TEHRAN: President Hassan Rouhani has emerged a winner from the Iran nuclear deal but if he is to cement his moderate reputation he must confront long-sidelined domestic political challenges, analysts said.
The nuclear talks dominated Rouhani’s first two years in office, with previously unsignalled direct negotiations with the United States allowing him to begin to transform Iran’s international relations.
But the sheer task of ending the nuclear dispute, and the opposition from hardliners against diplomacy back home, overwhelmed his reform-minded domestic policy agenda.
Ever since he spoke by telephone with US President Barack Obama in September 2013 — a first since Iran’s Islamic revolution in 1979 — Rouhani has been characterised as a politician capable of change.
With the nuclear deal all but sealed Iranians are feeling a sense of relief but they have not forgotten other promises Rouhani made before his election, said Davoud Hermidas Bavand, a political analyst.
And it is on difficult domestic issues that the president, a moderate in a country with a strong conservative system, will ultimately be judged, according to Bavand, a lecturer at Tehran University.
“The agreement has created a sense of happiness, there is no doubt about that, but the follow-up is that there are big problems in our society,” he said.
“I do believe Mr Rouhani now has a stronger hand but the problems are not just economic, but also include political prisoners.”
– Past appeal, present challenges –
Before he was elected Rouhani said there was a need to tackle the prisoners issue, especially those jailed after the disputed re-election of president Mahmoud Ahmadinejad in 2009.
“I hope that within a year of this election a situation will come about that not only those under house arrest can be freed but also those in prison because of 2009,” Rouhani said at a campaign event.
The comment came after Rouhani was asked by students what he would do about the house arrest of Mir Hossein Mousavi and Mehdi Karroubi, reformist presidential candidates who said the vote was fraudulent.
Rouhani’s stance appealed to voters from a reformist movement crushed after 2009. Only recently, by the formation of two new political parties, have reformists began to re-emerge.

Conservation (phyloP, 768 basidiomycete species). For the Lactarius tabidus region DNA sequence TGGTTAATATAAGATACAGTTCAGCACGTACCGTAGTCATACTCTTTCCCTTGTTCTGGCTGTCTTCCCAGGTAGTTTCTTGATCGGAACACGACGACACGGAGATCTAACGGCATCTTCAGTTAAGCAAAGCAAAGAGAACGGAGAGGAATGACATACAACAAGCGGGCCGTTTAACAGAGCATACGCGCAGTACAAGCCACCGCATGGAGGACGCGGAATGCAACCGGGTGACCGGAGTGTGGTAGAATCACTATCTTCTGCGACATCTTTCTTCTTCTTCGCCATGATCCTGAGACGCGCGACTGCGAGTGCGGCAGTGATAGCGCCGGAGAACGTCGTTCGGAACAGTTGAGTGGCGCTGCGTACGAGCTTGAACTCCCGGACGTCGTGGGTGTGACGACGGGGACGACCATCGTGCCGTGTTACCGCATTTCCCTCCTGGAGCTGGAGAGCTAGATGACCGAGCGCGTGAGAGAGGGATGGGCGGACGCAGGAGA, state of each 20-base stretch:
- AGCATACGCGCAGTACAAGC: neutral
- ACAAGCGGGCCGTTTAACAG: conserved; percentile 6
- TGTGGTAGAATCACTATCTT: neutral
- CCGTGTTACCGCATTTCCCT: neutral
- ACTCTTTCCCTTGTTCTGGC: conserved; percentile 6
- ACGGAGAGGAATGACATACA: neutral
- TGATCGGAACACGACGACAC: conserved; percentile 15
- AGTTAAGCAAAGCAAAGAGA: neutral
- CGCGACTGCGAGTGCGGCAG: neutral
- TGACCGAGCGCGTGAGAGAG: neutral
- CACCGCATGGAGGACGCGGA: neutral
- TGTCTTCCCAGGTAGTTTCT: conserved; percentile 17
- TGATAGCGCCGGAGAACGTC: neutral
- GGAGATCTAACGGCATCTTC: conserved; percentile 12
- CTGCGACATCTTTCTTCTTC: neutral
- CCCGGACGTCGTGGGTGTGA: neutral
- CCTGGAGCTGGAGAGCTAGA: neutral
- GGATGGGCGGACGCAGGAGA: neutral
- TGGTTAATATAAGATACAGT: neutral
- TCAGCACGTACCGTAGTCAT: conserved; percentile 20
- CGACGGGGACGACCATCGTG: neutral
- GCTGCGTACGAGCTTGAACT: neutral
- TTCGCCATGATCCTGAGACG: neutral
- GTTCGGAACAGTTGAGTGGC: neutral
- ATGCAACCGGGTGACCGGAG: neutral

However Rouhani has not yet tackled the issue and some of his supporters, including members of his cabinet, have been accused of backing the sedition — the regime’s term for the street protests that erupted after the 2009 ballot in which dozens were killed.
Although the nuclear deal, which will lift sanctions and pave the way for a better economy, is an achievement Rouhani must push hard to bring about a more inclusionist political atmosphere, Bavand said.
“A new curtain has opened and Mr Rouhani must use this opportunity,” he said.
“If he is going to be a man of history then he cannot just be bound to maintaining his own position. He has to take risks,” he added.
– Ballot box test –
Parliamentary elections in February 2016 could be a turning point.
Since taking office Rouhani has encountered resistance from a heavily conservative legislature, including over the nuclear talks, and from the country’s powerful clerical establishment.
But the public support and political momentum from the nuclear deal, only made possible because supreme leader Ayatollah Ali Khamenei backed it, is a chance for the president’s allies to create conditions for voters to elect a more moderate parliament next year.
Saeed Laylaz, an economist and reform-leaning analyst, said rather than devoting his time to winning over reformists, Rouhani needs to exert his influence within the regime ahead of the poll.
Referring to Iran’s Guardian Council, a powerful committee that vets and excludes candidates, Laylaz said: “The nuclear deal is a big win for Mr Rouhani and he can use it to create a coalition of reformists and those in the middle of the road. He will try to bargain with the council to accept more moderate candidates. That is his most important job.”
Bringing job gains from the nuclear deal after years of a flattened economy and high unemployment will also occupy Rouhani, who faces a re-election battle in 2017.
“He now has to start thinking about his second round as president,” Laylaz said.
The nuclear deal can though be presented as a mandate for domestic change, according to Amir Mohebbian a conservative analyst who believes Iran would benefit from reform.
“Mr Rouhani has made a paradigm shift. From the very beginning the main axis of his plans was about understanding and finding an agreement with the West on the nuclear programme,” Mohebbian said.
“Now it seems he can say to Iranian society that I achieved my first plan successfully.”